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Research Spending & Results

Award Detail

Awardee:UNIVERSITY OF CONNECTICUT
Doing Business As Name:University of Connecticut
PD/PI:
  • Guoan Zheng
  • (626) 200-8117
  • guoan.zheng@uconn.edu
Award Date:07/11/2020
Estimated Total Award Amount: $ 142,458
Funds Obligated to Date: $ 46,231
  • FY 2020=$46,231
Start Date:09/01/2020
End Date:08/31/2023
Transaction Type:Grant
Agency:NSF
Awarding Agency Code:4900
Funding Agency Code:4900
CFDA Number:47.049
Primary Program Source:040100 NSF RESEARCH & RELATED ACTIVIT
Award Title or Description:Collaborative Research: Computational Ptychography: Fast Algorithms, Recovery Guarantees, and Applications to Bio-Imaging
Federal Award ID Number:2012140
DUNS ID:614209054
Parent DUNS ID:004534830
Program:COMPUTATIONAL MATHEMATICS
Program Officer:
  • Malgorzata Peszynska
  • (703) 292-2811
  • mpeszyns@nsf.gov

Awardee Location

Street:438 Whitney Road Ext.
City:Storrs
State:CT
ZIP:06269-1133
County:Storrs Mansfield
Country:US
Awardee Cong. District:02

Primary Place of Performance

Organization Name:University of Connecticut
Street:260 Glenbrook Road, Unit 3247
City:Storrs
State:CT
ZIP:06269-3247
County:Storrs Mansfield
Country:US
Cong. District:02

Abstract at Time of Award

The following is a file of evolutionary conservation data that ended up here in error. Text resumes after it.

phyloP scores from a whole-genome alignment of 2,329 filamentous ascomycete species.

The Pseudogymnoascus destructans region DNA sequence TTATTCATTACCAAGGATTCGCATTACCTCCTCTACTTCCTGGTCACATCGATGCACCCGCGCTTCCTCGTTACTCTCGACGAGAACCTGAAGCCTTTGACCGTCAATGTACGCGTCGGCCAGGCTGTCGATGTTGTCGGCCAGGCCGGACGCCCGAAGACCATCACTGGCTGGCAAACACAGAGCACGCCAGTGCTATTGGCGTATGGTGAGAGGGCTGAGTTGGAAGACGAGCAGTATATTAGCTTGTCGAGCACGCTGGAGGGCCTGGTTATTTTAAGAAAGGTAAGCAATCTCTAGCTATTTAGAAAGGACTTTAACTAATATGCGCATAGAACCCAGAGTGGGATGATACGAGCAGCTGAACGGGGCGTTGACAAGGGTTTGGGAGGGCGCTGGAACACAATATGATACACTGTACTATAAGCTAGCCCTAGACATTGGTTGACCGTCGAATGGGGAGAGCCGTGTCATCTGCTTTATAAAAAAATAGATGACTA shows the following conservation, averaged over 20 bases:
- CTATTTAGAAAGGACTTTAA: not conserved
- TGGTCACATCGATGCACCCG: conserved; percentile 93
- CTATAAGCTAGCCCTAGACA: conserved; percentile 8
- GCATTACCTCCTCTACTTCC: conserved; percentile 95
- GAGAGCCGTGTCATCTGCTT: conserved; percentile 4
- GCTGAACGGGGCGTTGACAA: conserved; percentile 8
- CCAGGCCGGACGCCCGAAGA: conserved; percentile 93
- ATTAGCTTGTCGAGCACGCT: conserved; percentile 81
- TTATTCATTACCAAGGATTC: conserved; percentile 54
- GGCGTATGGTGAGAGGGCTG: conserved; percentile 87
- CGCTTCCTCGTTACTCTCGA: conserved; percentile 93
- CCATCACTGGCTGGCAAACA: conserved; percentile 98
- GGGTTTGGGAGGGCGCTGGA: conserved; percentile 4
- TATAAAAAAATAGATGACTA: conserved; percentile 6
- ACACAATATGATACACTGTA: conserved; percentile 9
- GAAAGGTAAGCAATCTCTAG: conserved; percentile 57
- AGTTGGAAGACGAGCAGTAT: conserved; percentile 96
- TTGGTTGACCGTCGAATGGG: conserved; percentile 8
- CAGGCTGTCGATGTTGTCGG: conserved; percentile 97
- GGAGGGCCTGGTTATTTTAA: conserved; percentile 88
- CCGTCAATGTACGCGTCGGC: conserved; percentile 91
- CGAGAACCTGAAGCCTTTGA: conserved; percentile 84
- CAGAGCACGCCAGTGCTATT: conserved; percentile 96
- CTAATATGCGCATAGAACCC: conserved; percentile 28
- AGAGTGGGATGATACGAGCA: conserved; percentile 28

Ptychography refers to an imaging technique where overlapping regions of an object are illuminated, usually by placing a pinhole (and possibly a mask) between a light source and the object, and sequentially moving the pinhole. The resulting diffraction patterns are then sampled and used to calculate an approximate image of the object. The underlying physics of this imaging process dictates that one can only directly collect the intensity of the diffraction patterns, and not the critically important phase information. This makes the recovery of an accurate image extremely challenging. Nevertheless, through careful application of heuristic algorithms, practitioners have successfully employed these methods in a vast array of important applications such as the study of drug delivery mechanisms in complex bio-molecules, study of solar cells and battery chemistry, and the study of fracture dynamics in materials science. Despite these impressive results, several challenges remain, including the need to image larger and larger specimens at increasingly higher resolutions, and the growing size of datasets generated by a new generation of advanced imaging apparatus. This project seeks to develop fast, highly efficient, noise-robust, and mathematically rigorous computational methods in support of this next generation of high-throughput, high-resolution ptychographic imaging. The broader impacts of this project include curriculum development and training of students, including those from underrepresented groups, application of the computational methods to bio-imaging applications in the lab, and knowledge dissemination to raise the scientific literacy of the public. Mathematically, much progress has been recently made in understanding ptychographic imaging and in analyzing novel algorithms for signal recovery from phase-less measurements. However, these algorithms and their attendant analysis often assume one collects the modulus of generalized linear measurements, where the discretized measurements are highly random. In line with applications, a focus of this project is on designing practical measurement schemes of the type actually used in ptychographic imaging. Another major difficulty in realistic phase-less imaging applications is that the imaging system's measurement masks/probes can often only be approximately implemented and partially known. Hence, another major objective of this project is the development of novel theoretical and algorithmic results for the blind ptychography problem. In either case, the emphasis is on constructing provably accurate recovery algorithms that are fast enough to scale to large problems in multiple dimensions. These tasks require developing and using a broad range of mathematical tools. Techniques from time-frequency analysis, frame theory, spectral graph theory, high-dimensional probability, and compressive sensing will be necessary for analyzing the measurement schemes and for providing rigorous theoretical guarantees for the developed recovery algorithms. Finally, a key component of this project is the application of these computational methods to real ptychographic phase-less imaging setups and bio-imaging applications. More specifically, a novel wide-field, high-resolution lense-less on-chip microscopy platform will be designed, which puts the theoretical techniques developed as part of this project into practice. This award reflects NSF's statutory mission and has been deemed worthy of support through evaluation using the Foundation's intellectual merit and broader impacts review criteria.

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